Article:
Frank Stephenson is the master of successful retro styling; perhaps the greatest automotive designer of our era, he succeeded in taking an apparently inimitable classic and improving on it. What’s more, he did it more than once, creating some of the finest modern classics of the new millennium.
The Mini is an icon of Britain, the living embodiment of the Swinging Sixties, just as the Fiat 500 is as Italian as Dolce Vita, and forever a reminder of that sweet era and the post-war resurgence of Italy. Both have become part of the modern cultural heritage of their respective countries, and much loved for it.
The little Mini made its designer, Sir Alec Issigonis, join the pantheon of great designers, for a car with an almost unprecedented production run from 1959 to 2000. In those 41 years almost 5.4 million Minis in a broad variety of versions were built, making it one of the great triumphs of the British car industry.
The same can be said of the Fiat ‘Cinquecento’, originally dubbed the ‘Topolino’ after an earlier model that had begun the initial process of bringing motoring to the masses. Though its designer, Dante Giacosa, didn’t quite achieve the same level of personal fame as the creator of the Mini, and while the British micro car is often dubbed the original in its class, it is actually the Fiat that was launched first. What’s more, this little gem sold over four million units in a production lifetime that ran from 1957 to 1975.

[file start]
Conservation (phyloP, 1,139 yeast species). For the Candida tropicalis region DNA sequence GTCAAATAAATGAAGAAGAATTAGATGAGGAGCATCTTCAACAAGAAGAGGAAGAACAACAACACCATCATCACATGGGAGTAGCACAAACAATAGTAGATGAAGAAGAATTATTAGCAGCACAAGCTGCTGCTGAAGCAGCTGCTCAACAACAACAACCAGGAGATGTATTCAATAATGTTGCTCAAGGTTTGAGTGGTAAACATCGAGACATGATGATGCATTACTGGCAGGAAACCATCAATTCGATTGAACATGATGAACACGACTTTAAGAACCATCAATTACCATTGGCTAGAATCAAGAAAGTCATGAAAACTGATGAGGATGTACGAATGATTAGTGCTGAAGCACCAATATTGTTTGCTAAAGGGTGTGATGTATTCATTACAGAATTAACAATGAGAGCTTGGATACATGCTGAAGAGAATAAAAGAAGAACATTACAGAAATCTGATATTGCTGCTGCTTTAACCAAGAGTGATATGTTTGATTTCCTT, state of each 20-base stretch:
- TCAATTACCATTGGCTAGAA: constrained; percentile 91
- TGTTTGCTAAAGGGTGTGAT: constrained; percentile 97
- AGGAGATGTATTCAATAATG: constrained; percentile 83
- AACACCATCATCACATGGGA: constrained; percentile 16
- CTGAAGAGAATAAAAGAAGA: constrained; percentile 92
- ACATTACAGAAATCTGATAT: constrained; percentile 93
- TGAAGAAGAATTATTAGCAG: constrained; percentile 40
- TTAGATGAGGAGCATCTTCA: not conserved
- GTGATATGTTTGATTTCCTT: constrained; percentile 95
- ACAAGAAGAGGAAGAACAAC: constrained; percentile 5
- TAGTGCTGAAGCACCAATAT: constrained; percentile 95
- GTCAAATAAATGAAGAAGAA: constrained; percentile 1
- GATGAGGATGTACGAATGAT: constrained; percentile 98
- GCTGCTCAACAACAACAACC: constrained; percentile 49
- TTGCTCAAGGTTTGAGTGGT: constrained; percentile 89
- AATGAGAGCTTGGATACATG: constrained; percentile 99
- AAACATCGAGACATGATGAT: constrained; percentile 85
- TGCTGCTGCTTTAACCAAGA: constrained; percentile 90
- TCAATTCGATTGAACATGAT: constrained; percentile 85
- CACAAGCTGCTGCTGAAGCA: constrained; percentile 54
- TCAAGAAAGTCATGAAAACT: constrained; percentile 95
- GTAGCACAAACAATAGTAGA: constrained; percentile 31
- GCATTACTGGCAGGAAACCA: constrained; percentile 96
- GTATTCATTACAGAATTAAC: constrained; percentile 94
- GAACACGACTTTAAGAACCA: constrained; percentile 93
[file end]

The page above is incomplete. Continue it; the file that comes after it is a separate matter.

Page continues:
Other models followed, but none could capture the hearts of the public the way the Mini and Fiat 500 had done. Not surprisingly, a cult following developed that kept the former in production and the memory of the latter firmly alive. With the approach of a new millennium, however, it seemed clear that even the Mini had got through its seven lives, but when word got out that the brand’s new owners, BMW, were working on a new model scepticism was rife. It was universally agreed that no ‘new Mini’ could truly replace the original.
The Master’s Eye
Step in Frank Stephenson, the master of his generation of automotive designers and a man with a unique ability to mould retro-based shapes and imbue them with a fresh, modern look without ever losing the identity and charm of the original. Such a brief would have driven most designers and engineers to distraction, for it seems a contradiction in terms, but Stephenson sculpted a new model that was at once a modern classic…
Words Michel Cruz / Photography McLaren Automotive